Re: Request for suggestions of DFSG-free documentation licences
Jordi, please follow the code of conduct for the mailing lists
Specifically, don't send a separate copy of list messages to me, as I
haven't asked for that.
"Jordi Gutierrez Hermoso" <firstname.lastname@example.org> writes:
> I keep hearing about how important it is to have everything licensed
> the same way because you can't move GGPL code into a GFDL manual or
> move code from the GFDL manual into a GGPL manual (extra G added on
> GPL just for fun). I don't understand. The GFDL allows free
> modification of code (since it's a technical section, can't be
> invariant), so what's the big deal?
The GPL also requires that any derivative work that one distributes
must be licensed under the GPL terms. This is incompatible with taking
part of a work under a different license and combining it with the GPL
work to distribute.
If all the software in the package was licensed under the GPL, then
parts of the documentation could be mixed freely with the programs,
and vice versa, to create a derived work to distribute; the same
license terms apply to all of the software so the GPL terms are met.
> Moreover, the document that describes how to apply GFDL even
> suggests itself to license code in the manual under the GPL, if this
> code is substantial (which it rarely is; I can't think of a GNU
> manual that has any considerable amount of code that can't already
> be extracted and used under the terms of the GFDL).
The document author, by placing only *some* parts of the work under
the GPL, is essentially determining for the recipient what parts they
will find useful to combine with other parts of the software. Prose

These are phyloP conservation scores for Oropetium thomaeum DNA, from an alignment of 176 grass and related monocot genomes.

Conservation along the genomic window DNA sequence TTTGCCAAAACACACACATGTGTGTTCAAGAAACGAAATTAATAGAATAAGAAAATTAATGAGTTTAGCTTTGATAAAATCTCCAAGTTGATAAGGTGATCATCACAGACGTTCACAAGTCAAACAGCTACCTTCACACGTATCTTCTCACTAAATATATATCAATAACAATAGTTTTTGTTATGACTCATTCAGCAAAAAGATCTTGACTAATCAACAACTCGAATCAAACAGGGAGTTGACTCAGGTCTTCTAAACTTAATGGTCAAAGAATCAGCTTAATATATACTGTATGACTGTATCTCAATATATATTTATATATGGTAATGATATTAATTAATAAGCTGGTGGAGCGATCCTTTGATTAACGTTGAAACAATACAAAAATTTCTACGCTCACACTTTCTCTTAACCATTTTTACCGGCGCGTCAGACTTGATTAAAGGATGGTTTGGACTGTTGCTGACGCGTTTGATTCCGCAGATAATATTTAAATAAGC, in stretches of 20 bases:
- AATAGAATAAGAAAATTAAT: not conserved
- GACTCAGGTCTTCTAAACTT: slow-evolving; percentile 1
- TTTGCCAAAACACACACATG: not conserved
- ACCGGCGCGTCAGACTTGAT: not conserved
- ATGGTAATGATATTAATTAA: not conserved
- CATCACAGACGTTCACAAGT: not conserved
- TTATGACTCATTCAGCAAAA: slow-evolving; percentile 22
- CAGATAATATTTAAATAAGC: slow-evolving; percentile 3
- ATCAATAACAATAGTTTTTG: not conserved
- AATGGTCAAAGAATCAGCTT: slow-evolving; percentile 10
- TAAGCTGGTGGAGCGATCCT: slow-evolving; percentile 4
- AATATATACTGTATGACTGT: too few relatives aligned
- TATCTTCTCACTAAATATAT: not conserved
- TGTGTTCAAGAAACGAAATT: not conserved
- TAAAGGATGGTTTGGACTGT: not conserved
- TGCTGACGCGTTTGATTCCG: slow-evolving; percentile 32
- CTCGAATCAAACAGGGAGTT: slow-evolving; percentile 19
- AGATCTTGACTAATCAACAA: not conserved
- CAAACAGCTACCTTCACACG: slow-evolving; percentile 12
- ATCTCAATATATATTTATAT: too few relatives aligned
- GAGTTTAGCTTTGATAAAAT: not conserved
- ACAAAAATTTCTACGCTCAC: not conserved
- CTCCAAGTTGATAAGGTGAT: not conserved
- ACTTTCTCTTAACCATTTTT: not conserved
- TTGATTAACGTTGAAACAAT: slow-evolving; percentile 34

descriptive parts could be combined into the data, for instance; if
the license does not allow this, an essential freedom is denied.
On the other hand, if the author acknowledges that *any* part of the
work could be useful for some recipient to combine with other parts of
the work, *even if the author can't conceive of it initially*, then
the logical thing to do is to license all parts of the work under the
Further, when parts of a work licensed under GPL are combined into the
FDL-licensed work, the result is *not redistributable at all*, because
the GPL says the resulting work must be entirely licensed under GPL,
which conflicts with the FDL work's license terms.
> I have strong disagreements with Debian's treatment of the GFDL (and
> it makes us Debianistas look like fundamentalist wackos to the rest
> of the free software world), but perhaps those are concerns for
> another time. I just don't see why it's such a problem to have
> "software", as Debian calls documentation, with different licenses
> for intended different usages.
Hopefully you now have a better understanding of some of the
problems. There are others, that have been covered elsewhere in this
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